 At high frequency, capacitive effects come into play. Cb
represents the base charge, whereas C and Cje are the
junction capacitances.
CH 11 Frequency Response
24
High-Frequency Model of Integrated Bipolar
Transistor
 Since an integrated bipolar circuit is fabricated on top of a
substrate, another junction capacitance exists between the
collector and substrate, namely CCS.
CH 11 Frequency Response
25
Example: Capacitance Identification
CH 11 Frequency Response
26
MOS Intrinsic Capacitances
 For a MOS, there exist oxide capacitance from gate to
channel, junction capacitances from source/drain to
substrate, and overlap capacitance from gate to
source/drain.
CH 11 Frequency Response
27
Gate Oxide Capacitance Partition and Full Model
 The gate oxide capacitance is often partitioned between
source and drain. In saturation, C2 ~ Cgate, and C1 ~ 0. They
are in parallel with the overlap capacitance to form CGS and
CGD.
CH 11 Frequency Response
28
Example: Capacitance Identification
CH 11 Frequency Response
29
Transit Frequency
gm
2f T 
CGS
gm
2f T 
C
 Transit frequency, fT, is defined as the frequency where the
current gain from input to output drops to 1.
CH 11 Frequency Response
30
Example: Transit Frequency Calculation
2fT 
3 n
VGS  VTH 
2
2L
L  65nm
VGS  VTH  100m V
 n  400cm2 /(V .s )
fT  226GHz
CH 11 Frequency Response
31
Analysis Summary
 The frequency response refers to the magnitude of the
transfer function.
 Bode’s approximation simplifies the plotting of the
frequency response if poles and zeros are known.
 In general, it is possible to associate a pole with each node
in the signal path.
 Miller’s theorem helps to decompose floating capacitors
into grounded elements.
 Bipolar and MOS devices exhibit various capacitances that
limit the speed of circuits.
CH 11 Frequency Response
32
High Frequency Circuit Analysis Procedure
 Determine which capacitor impact the low-frequency region
of the response and calculate the low-frequency pole
(neglect transistor capacitance).
 Calculate the midband gain by replacing the capacitors with
short circuits (neglect transistor capacitance).
 Include transistor capacitances.
 Merge capacitors connected to AC grounds and omit those
that play no role in the circuit.
 Determine the high-frequency poles and zeros.
 Plot the frequency response using Bode’s rules or exact
analysis.
CH 11 Frequency Response
33
Frequency Response of CS Stage
with Bypassed Degeneration
Vout
 g m RD RS Cb s  1
s  
VX
RS Cb s  g m RS  1
 In order to increase the midband gain, a capacitor Cb is
placed in parallel with Rs.
 The pole frequency must be well below the lowest signal
frequency to avoid the effect of degeneration.
CH 11 Frequency Response
34
Unified Model for CE and CS Stages
CH 11 Frequency Response
35
Unified Model Using Miller’s Theorem
CH 11 Frequency Response
36
Example: CE Stage
RS  200
I C  1m A
  100
C  100 fF
C   20 fF
CCS  30 fF
 p,in  2  516MHz
 p,out  2  1.59GHz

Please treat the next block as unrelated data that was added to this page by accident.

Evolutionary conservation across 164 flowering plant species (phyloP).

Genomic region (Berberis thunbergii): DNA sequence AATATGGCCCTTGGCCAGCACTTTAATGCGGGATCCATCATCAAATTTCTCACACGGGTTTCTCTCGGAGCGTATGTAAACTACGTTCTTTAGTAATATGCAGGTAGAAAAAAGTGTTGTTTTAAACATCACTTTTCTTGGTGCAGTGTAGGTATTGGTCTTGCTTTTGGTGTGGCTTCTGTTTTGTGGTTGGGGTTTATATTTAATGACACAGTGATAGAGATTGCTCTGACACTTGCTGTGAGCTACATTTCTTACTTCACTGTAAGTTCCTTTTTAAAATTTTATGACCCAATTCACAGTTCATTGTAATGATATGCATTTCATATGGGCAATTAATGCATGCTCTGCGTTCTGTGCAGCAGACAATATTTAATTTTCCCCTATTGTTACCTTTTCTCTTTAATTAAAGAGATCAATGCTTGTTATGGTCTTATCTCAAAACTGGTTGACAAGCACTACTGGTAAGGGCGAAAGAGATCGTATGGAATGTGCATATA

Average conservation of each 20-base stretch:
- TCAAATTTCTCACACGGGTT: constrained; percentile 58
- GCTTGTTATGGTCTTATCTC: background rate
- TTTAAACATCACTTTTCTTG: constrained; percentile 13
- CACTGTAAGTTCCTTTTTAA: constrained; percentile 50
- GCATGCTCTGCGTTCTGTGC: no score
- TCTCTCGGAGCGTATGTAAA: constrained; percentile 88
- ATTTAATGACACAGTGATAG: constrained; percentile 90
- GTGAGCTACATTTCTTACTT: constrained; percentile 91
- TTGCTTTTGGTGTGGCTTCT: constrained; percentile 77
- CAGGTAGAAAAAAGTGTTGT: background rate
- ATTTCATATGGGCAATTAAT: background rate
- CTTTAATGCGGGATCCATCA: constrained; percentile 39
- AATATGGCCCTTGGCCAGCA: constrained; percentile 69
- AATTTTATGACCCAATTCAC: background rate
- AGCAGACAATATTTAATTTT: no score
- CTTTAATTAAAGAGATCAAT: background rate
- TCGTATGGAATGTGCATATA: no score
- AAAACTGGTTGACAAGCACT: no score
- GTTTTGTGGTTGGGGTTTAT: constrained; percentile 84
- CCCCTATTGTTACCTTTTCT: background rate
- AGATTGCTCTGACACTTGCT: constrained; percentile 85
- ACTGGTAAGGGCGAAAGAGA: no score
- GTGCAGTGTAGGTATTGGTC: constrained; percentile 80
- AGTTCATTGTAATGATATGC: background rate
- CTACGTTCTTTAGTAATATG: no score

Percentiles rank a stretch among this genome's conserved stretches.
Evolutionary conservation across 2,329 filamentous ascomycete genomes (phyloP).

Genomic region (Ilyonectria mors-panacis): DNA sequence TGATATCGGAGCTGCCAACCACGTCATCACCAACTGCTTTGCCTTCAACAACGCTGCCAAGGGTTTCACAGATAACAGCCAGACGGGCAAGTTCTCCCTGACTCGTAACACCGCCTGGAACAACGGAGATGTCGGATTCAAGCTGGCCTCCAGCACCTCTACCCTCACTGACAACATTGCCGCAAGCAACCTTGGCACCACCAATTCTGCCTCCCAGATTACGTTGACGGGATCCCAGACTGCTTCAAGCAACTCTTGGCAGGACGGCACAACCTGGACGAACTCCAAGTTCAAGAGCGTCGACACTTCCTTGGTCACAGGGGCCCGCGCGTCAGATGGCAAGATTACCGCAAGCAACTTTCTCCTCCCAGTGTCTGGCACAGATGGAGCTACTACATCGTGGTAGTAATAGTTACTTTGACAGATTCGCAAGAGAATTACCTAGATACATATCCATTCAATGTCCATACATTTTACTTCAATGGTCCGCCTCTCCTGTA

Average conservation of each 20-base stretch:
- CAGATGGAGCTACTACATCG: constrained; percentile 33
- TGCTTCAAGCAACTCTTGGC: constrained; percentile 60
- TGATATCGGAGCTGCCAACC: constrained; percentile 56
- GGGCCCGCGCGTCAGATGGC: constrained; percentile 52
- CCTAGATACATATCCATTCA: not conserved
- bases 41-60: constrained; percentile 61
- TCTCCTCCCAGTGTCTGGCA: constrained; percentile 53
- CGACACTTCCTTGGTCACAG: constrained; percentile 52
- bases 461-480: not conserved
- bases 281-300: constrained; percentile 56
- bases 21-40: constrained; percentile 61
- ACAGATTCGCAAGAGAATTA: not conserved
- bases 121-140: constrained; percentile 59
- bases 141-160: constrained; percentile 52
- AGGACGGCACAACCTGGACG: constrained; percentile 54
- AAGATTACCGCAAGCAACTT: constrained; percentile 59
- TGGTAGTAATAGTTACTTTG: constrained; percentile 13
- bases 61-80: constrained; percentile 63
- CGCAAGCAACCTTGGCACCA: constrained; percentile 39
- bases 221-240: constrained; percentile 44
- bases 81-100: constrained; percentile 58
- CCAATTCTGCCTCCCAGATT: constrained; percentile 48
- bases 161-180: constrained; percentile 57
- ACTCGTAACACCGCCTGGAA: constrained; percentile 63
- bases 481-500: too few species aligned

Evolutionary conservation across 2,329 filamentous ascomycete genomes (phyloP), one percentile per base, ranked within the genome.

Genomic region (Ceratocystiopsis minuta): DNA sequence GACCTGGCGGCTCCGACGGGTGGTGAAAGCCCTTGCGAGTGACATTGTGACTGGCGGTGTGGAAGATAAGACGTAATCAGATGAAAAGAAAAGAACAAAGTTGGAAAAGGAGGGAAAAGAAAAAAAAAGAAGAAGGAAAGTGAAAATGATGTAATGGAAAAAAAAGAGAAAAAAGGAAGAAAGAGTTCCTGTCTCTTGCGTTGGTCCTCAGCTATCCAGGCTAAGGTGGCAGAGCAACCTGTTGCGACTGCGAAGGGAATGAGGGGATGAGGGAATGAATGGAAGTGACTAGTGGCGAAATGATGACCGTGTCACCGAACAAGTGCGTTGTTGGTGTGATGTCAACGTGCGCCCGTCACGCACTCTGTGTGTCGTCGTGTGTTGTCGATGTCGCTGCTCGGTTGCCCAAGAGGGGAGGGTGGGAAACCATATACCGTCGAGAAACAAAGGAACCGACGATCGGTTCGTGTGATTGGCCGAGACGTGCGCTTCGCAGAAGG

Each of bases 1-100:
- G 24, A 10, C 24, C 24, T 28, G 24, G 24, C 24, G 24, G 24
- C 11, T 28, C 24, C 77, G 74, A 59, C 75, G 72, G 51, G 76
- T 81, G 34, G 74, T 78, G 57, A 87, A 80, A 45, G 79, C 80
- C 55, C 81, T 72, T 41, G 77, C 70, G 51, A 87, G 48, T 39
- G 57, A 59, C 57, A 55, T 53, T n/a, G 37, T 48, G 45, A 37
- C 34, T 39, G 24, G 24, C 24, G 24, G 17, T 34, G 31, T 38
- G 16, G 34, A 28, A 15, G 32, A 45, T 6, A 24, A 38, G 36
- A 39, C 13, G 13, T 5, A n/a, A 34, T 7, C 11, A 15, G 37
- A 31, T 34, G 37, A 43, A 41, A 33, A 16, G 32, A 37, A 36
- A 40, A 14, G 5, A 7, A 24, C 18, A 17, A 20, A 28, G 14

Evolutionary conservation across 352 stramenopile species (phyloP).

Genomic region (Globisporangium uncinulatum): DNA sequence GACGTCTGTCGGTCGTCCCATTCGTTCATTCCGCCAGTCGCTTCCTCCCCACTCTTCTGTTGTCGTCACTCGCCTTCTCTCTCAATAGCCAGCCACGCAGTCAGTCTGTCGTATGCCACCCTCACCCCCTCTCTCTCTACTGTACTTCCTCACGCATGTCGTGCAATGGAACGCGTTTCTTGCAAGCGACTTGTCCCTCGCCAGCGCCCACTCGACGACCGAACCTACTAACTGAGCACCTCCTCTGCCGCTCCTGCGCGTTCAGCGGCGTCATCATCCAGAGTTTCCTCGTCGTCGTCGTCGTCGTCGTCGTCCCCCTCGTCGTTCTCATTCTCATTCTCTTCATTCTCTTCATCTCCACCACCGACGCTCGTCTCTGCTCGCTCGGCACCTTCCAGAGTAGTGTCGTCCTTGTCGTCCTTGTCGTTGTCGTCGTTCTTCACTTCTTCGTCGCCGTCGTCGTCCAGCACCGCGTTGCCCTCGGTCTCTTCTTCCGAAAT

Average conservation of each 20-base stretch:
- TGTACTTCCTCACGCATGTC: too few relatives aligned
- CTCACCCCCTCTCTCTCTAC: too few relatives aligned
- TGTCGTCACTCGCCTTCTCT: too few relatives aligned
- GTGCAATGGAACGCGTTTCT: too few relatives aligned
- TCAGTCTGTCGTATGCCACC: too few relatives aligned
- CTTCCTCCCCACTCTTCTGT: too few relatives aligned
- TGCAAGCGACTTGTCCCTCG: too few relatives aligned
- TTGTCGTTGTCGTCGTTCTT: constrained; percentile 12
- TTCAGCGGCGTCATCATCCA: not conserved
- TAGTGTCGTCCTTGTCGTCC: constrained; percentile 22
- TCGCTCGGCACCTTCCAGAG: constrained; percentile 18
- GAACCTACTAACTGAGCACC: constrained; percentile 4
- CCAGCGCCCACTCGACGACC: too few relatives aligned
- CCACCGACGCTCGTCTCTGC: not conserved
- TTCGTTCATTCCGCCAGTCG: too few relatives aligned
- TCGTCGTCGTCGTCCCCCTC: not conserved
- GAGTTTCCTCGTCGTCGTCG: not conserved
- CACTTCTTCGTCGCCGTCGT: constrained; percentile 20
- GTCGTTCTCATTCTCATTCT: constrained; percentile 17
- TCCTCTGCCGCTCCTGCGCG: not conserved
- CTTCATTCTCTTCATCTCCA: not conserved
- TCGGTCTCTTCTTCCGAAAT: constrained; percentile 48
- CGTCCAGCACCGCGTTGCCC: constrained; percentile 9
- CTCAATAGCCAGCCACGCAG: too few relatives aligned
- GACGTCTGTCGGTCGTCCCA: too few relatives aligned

 The input pole is the bottleneck for speed.
CH 11 Frequency Response
37
Example: Half Width CS Stage
W  2X
 p ,in 
 p ,out
CH 11 Frequency Response
1
C
 g R C 
RS  in  1  m L  XY 
2  2 
 2 
1

 Cout 
2  C XY 


RL 
 1 

2
g
R
2
m L 



38
Direct Analysis of CE and CS Stages
gm
|  z |
C XY
1
|  p1 |
1  g m RL C XY RThev  RThevCin  RL C XY  Cout 
1  g m RL C XY RThev  RThevCin  RL C XY  Cout 
|  p 2 |
RThev RL Cin C XY  CoutC XY  Cin Cout 
 Direct analysis yields different pole locations and an extra
zero.
CH 11 Frequency Response
39
Example: CE and CS Direct Analysis
 p1
1

1  g m1 rO1 || rO 2 C XY RS  RS Cin  rO1 || rO 2 (C XY  Cout )
1  g m1 rO1 || rO 2 C XY RS  RS Cin  rO1 || rO 2 (C XY  Cout )
 p2 
RS rO1 || rO 2 Cin C XY CoutC XY  Cin Cout 
CH 11 Frequency Response
40
Example: Comparison Between Different Methods
RS  200
CGS  250 fF
CGD  80 fF
C DB  100 fF
g m  150 
1
 0
RL  2 K 
Dominant Pole
Miller’s
Exact
 p,in  2  571MHz
 p,in  2  264MHz
 p,in  2  249MHz
 p,out  2  428MHz
 p,out  2  4.53GHz
 p,out  2  4.79GHz
CH 11 Frequency Response
41
Input Impedance of CE and CS Stages
1
1
Z in 
|| r Z in 
CGS  1  g m RD CGD s
C  1  g m RC C s
CH 11 Frequency Response
42
Low Frequency Response of CB and CG Stages
Vout
g m RC Ci s
s  
1  g m RS Ci s  g m
Vin
 As with CE and CS stages, the use of capacitive coupling
leads to low-frequency roll-off in CB and CG stages
(although a CB stage is shown above, a CG stage is
similar).
CH 11 Frequency Response
43
Frequency Response of CB Stage
 p, X
1


1 
 RS ||
C X
gm 

C X  C
 p ,Y
rO  
CH 11 Frequency Response
1

RL CY
CY  C  CCS
44
Frequency Response of CG Stage
1
 p , Xr   
O 
1 
 RS ||
C X
gm 

C X  CGS  CSB
 p,Y
rO  
1

RL CY
CY  CGD  C DB
 Similar to a CB stage, the input pole is on the order of fT, so
rarely a speed bottleneck.
CH 11 Frequency Response
45
Example: CG Stage Pole Identification
 p, X 
1

1 
 RS ||
C SB1  CGD1 
g m1 

CH 11 Frequency Response
 p ,Y 
1
1